He came up maybe to their armpits, the dudecats accompanying him, this ten-ish-year-old mannishboy strutting up King Street in Charleston swinging a watch chain and tapping a cane.
Back then, 1968, I thought naively zoot suit, not pimp outfit. The hat was cocked, the smile triumphant, the cane tapping a tattoo, the chains cycling in time with the jaunt-step.
It was like the two other older taller teens accompanying him were underlings. It was like he was royalty, had some power conferred upon him, this princeling. For what and why I had and have no clue.
I’ve squandered today’s sunlight scouring the 1s and 0s of cyberspace searching for an equivalent, i.e., of a video of a prepubescent boy strutting on a sidewalk, but guess what? There ain’t none but this lighter-shade-than-pale approximation hardly worth plopping down:
I wouldn’t see locomotion quite like the King-Street-Strut until I saw Dr. John take the stage for the first time at Columbia’s 3 Rivers Festival in 2002 or 3.
Hat, cane, strut.
This snippet from the 2008 Newport Jazz Festival is a mere shadow of what I witnessed that evening when I first saw the Doctor making his way to his piano.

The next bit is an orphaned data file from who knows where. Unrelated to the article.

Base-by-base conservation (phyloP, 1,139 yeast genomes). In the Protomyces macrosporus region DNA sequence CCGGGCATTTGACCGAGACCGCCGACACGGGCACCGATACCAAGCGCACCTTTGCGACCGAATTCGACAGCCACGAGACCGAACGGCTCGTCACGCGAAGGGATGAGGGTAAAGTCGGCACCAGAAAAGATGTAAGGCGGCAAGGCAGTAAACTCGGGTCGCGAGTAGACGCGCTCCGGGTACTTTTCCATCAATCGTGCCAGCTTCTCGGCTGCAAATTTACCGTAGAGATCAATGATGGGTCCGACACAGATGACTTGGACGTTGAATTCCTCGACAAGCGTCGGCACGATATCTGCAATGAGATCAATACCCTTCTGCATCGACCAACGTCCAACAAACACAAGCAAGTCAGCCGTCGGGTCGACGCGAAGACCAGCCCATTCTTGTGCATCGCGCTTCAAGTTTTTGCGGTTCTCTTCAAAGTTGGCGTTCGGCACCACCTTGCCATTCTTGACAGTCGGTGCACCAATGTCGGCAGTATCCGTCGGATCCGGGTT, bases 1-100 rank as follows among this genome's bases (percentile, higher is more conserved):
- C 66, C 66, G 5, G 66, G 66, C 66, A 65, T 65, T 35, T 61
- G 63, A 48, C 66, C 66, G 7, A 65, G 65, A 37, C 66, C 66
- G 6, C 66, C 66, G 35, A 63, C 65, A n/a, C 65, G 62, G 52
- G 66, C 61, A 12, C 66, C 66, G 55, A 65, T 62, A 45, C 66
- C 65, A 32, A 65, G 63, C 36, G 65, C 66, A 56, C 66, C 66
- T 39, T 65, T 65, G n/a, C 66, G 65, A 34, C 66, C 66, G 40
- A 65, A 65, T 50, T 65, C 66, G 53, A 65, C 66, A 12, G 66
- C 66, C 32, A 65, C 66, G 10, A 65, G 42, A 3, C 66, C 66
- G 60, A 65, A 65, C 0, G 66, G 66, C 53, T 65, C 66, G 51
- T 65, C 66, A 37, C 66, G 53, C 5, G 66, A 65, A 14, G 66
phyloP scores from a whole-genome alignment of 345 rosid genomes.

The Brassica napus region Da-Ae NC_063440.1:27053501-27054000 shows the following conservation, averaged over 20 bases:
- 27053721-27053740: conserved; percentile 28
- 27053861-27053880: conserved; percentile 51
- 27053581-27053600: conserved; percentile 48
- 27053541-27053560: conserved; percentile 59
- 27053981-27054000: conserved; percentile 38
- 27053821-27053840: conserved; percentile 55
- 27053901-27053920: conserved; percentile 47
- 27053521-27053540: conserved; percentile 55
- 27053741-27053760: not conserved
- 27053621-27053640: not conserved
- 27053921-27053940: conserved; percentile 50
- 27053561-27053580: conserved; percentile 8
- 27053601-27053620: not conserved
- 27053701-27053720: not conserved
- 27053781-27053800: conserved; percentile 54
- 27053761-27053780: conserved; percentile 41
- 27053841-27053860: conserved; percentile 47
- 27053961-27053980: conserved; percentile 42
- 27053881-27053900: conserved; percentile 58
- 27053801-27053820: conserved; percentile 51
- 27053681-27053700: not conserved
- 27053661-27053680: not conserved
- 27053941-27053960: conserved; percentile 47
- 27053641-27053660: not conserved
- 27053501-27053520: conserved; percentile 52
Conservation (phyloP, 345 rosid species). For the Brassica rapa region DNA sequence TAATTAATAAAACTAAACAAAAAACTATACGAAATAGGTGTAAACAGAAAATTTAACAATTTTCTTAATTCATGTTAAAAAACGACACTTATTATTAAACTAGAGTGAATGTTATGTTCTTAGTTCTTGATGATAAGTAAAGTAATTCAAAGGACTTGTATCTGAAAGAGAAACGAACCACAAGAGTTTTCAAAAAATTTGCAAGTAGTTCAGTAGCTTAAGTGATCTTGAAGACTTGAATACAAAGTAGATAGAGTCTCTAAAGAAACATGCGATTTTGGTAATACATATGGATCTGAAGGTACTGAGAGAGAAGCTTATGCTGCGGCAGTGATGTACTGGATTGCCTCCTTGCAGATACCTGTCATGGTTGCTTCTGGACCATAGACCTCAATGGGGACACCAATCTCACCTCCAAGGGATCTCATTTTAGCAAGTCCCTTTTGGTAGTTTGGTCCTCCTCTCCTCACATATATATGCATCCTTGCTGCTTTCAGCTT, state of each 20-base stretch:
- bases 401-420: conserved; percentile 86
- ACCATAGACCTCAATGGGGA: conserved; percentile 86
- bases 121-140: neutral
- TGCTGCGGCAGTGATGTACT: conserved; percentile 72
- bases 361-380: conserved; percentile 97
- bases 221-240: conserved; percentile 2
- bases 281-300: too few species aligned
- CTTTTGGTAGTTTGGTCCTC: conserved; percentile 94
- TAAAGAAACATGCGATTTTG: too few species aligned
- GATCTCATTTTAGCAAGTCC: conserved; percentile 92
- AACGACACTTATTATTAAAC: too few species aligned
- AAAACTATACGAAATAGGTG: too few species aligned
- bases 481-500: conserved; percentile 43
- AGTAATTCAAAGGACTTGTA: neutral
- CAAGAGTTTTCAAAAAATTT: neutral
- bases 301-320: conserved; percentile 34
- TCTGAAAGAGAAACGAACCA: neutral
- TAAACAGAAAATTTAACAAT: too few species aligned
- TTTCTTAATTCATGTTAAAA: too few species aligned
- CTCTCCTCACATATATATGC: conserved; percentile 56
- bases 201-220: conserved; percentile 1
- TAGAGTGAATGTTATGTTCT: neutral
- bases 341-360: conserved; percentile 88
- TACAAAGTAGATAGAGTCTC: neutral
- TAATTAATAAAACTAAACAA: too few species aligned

Of course, males have been swaggering and females jiggling since time immemorial. Even in the Age of Reason it appears homo sapiens succumbed to the jungle beats of their pulses in attempt to enhance their chance for romance, dominance, offspring. [See the Paul Standby illustration above]
But back to the 60s and that Mannishboy. Those moves didn’t come from nowhere:
John Jeremiah Sullivan has a fascinating piece in the Winter Swanee Review on the origin of the blues. Much of the essay deals with “cakewalking,” an African American tradition dating back to plantation days but that was all the rage in the early 20th Century. a staple of minstrel shows.
Did cakewalking in some ways influence what became known as jive-ass-walking/pimp-walking?
This snippet narrated by retired pimp Bishop Don Magic features watch-chain spinning, but it’s really, really lame compared to the vertical twirling of the mannishboy I saw on King Street that day.
So what’s the point of all this? Good question. I might have to get back to you on that except to say that if you’re lucky, you might see something amazing you’ll never forget, something that goes way back, has evolved, decayed, and all that jazz. Or maybe, given how all my memories seem to sport an enhanced version, maybe time burnishes memories?
Or maybe there’s no fool like an old fool: